Change search
CiteExportLink to record
Permanent link

Direct link
Cite
Citation style
  • apa
  • ieee
  • modern-language-association-8th-edition
  • vancouver
  • Other style
More styles
Language
  • de-DE
  • en-GB
  • en-US
  • fi-FI
  • nn-NO
  • nn-NB
  • sv-SE
  • Other locale
More languages
Output format
  • html
  • text
  • asciidoc
  • rtf
Tracing Cellular Origin of Human Exosomes Using Multiplex Proximity Extension Assay
Uppsala University, Science for Life Laboratory, SciLifeLab.
Show others and affiliations
2017 (English)In: Molecular & cellular proteomics (online), ISSN 1535-9476, E-ISSN 1535-9484, Vol. 16, no 3, p. 502-511Article in journal (Refereed) Published
Abstract [en]

Extracellular vesicles (EVs) are membrane-coated objects such as exosomes and microvesicles, released by many cell-types. Their presence in body fluids and the variable surface composition and content render them attractive potential biomarkers. The ability to determine their cellular origin could greatly move the field forward. We used multiplex proximity extension assays (PEA) to identify with high specificity and sensitivity the protein profiles of exosomes of different origins, including seven cell lines and two different body fluids. By comparing cells and exosomes, we successfully identified the cells originating the exosomes. Furthermore, by principal component analysis of protein patterns human milk EVs and prostasomes released from prostate acinar cells clustered with cell lines from breast and prostate tissues, respectively. Milk exosomes uniquely expressed CXCL5, MIA and KLK6, while prostasomes carried NKX31, GSTP1 and SRC, highlighting that EVs originating from different origins express distinct proteins. In conclusion, PEA provides a powerful protein screening tool in exosome research, for purposes of identifying the cell source of exosomes, or new biomarkers in diseases such as cancer and inflammation.

Place, publisher, year, edition, pages
2017. Vol. 16, no 3, p. 502-511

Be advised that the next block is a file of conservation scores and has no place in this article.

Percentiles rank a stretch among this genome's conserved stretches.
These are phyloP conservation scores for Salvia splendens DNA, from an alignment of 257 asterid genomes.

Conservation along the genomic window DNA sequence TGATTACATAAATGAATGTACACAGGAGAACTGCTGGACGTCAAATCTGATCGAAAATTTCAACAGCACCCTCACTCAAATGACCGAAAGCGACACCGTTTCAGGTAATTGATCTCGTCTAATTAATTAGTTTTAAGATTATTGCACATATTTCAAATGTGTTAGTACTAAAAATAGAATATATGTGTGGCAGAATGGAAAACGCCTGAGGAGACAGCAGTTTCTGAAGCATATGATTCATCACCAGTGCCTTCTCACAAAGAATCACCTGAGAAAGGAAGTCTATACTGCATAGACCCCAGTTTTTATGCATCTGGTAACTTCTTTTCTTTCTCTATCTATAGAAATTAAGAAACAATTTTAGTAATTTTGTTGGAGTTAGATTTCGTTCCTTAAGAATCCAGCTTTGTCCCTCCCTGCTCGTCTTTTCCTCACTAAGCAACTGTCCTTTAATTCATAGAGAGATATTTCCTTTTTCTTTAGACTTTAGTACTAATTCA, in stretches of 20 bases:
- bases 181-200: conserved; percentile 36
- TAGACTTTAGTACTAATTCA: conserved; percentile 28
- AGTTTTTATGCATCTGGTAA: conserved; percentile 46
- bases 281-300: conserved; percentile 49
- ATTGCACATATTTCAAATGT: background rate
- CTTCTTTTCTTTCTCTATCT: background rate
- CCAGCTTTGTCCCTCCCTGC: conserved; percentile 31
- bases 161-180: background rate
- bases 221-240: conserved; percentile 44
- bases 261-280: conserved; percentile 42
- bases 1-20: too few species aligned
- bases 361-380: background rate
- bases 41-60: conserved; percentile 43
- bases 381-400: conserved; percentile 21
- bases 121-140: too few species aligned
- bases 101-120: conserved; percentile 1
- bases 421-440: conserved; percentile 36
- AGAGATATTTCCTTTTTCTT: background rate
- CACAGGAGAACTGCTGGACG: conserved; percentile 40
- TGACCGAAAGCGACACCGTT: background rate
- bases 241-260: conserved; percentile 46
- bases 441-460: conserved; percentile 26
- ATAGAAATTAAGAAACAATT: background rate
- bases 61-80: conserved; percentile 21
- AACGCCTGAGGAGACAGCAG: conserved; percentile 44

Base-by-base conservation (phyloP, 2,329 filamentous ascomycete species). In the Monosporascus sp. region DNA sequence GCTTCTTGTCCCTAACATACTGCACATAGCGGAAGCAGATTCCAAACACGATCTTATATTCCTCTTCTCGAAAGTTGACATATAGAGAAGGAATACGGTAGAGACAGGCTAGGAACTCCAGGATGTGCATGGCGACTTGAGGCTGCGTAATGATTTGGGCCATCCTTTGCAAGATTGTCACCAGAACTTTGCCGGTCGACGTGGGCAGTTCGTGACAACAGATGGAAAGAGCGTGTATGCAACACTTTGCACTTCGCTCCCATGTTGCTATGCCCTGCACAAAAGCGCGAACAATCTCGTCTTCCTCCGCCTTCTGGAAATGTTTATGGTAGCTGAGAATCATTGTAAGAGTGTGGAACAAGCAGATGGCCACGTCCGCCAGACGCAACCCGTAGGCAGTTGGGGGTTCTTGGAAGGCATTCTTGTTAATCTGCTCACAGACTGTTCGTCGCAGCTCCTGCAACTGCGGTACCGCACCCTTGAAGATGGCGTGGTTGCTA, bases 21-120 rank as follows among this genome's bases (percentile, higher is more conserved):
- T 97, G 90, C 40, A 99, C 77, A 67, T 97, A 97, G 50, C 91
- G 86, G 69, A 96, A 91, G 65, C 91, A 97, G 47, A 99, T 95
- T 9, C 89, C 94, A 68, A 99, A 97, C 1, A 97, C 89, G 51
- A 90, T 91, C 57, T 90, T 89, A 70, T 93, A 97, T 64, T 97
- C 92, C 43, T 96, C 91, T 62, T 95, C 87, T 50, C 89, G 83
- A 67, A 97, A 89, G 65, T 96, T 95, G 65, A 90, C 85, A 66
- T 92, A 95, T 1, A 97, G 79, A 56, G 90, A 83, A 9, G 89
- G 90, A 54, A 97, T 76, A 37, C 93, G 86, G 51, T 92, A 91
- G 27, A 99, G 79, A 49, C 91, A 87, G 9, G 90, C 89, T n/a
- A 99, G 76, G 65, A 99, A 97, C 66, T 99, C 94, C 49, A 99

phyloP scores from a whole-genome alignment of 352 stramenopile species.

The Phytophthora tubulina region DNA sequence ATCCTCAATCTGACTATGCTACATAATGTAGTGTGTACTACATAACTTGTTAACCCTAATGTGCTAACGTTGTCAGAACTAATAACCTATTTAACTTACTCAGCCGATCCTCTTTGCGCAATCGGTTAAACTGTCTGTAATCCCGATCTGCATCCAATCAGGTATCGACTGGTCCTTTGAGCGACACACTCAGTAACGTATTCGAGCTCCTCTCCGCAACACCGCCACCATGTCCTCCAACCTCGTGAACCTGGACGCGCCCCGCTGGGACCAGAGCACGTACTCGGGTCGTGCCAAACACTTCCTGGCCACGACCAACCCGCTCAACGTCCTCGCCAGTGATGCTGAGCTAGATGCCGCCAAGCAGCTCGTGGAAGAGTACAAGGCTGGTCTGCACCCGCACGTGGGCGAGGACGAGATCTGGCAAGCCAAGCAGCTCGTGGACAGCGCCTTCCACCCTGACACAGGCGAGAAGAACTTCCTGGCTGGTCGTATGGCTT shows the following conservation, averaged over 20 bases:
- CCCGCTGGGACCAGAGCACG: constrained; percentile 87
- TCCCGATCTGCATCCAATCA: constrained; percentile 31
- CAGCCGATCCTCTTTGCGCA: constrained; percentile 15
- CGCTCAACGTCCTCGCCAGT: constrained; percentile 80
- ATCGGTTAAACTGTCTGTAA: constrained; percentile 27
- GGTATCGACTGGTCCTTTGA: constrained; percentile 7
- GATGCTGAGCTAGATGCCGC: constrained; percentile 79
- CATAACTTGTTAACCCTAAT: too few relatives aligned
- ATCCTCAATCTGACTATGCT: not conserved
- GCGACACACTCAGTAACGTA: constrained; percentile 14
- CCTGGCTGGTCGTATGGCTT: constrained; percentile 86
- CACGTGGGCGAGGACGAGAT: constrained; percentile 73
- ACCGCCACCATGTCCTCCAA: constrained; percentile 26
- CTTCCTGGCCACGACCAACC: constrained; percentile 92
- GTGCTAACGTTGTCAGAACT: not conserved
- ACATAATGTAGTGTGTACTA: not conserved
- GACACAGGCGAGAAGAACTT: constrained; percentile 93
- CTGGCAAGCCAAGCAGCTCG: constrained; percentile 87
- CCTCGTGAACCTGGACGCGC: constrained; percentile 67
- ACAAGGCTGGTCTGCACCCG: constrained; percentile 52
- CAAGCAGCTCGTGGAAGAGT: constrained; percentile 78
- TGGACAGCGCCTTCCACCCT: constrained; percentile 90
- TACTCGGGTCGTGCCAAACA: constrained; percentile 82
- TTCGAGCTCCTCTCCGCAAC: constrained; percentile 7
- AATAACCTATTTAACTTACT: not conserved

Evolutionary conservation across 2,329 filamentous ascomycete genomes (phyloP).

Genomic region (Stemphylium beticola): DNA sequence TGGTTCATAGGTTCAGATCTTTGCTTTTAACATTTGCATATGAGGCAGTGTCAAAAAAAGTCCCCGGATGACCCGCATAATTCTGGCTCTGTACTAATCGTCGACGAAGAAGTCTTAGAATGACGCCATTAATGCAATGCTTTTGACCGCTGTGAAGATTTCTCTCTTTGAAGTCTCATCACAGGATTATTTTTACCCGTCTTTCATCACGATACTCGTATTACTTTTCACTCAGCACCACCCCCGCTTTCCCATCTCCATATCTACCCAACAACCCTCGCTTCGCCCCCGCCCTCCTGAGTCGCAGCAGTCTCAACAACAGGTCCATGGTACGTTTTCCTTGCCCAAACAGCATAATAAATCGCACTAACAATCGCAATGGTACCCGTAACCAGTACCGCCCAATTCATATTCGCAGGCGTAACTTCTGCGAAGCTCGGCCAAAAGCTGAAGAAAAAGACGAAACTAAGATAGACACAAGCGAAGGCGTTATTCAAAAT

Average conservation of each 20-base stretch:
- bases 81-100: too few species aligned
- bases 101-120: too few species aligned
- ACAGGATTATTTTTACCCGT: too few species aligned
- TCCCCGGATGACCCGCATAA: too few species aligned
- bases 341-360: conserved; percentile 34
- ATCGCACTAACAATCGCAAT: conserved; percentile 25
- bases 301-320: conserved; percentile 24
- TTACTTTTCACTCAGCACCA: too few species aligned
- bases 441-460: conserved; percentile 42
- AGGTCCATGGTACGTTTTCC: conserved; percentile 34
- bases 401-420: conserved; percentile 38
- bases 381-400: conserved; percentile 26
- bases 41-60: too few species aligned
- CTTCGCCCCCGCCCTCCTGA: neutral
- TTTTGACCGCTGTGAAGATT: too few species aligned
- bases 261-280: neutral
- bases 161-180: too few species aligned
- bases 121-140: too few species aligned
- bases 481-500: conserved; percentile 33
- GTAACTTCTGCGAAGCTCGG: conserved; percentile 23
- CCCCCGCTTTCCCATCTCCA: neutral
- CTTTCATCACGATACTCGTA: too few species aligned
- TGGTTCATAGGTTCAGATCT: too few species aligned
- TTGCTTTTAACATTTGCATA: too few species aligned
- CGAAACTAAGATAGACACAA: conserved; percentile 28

National Category
Cancer and Oncology
Identifiers
URN: urn:nbn:se:uu:diva-314142DOI: 10.1074/mcp.M116.064725ISI: 000395670900013PubMedID: 28111361OAI: oai:DiVA.org:uu-314142DiVA, id: diva2:1069447
Funder
Swedish Research CouncilEU, FP7, Seventh Framework Programme, 259796 294409Swedish Cancer Society, 2013/867Stockholm County Council, 20140405Swedish Heart Lung Foundation, 20140497The Karolinska Institutet's Research FoundationCancer and Allergy FoundationAvailable from: 2017-01-28 Created: 2017-01-28 Last updated: 2017-04-20Bibliographically approved

Open Access in DiVA

No full text in DiVA

Other links

Publisher's full textPubMed

Search in DiVA

By author/editor
Wik, LottaLöf, LizaRonquist, GöranDubois, LouiseFreyhult, EvaGallant, CarolineOelrich, JohanLarsson, AndersRonquist, GunnarLandegren, UlfKamali-Moghaddam, Masood
By organisation
Science for Life Laboratory, SciLifeLabDepartment of Immunology, Genetics and PathologyBiochemial structure and functionCancer Pharmacology and Computational MedicineMolecular tools
In the same journal
Molecular & cellular proteomics (online)
Cancer and Oncology

Search outside of DiVA

GoogleGoogle Scholar

doi
pubmed
urn-nbn

Altmetric score

doi
pubmed
urn-nbn
Total: 536 hits
CiteExportLink to record
Permanent link

Direct link
Cite
Citation style
  • apa
  • ieee
  • modern-language-association-8th-edition
  • vancouver
  • Other style
More styles
Language
  • de-DE
  • en-GB
  • en-US
  • fi-FI
  • nn-NO
  • nn-NB
  • sv-SE
  • Other locale
More languages
Output format
  • html
  • text
  • asciidoc
  • rtf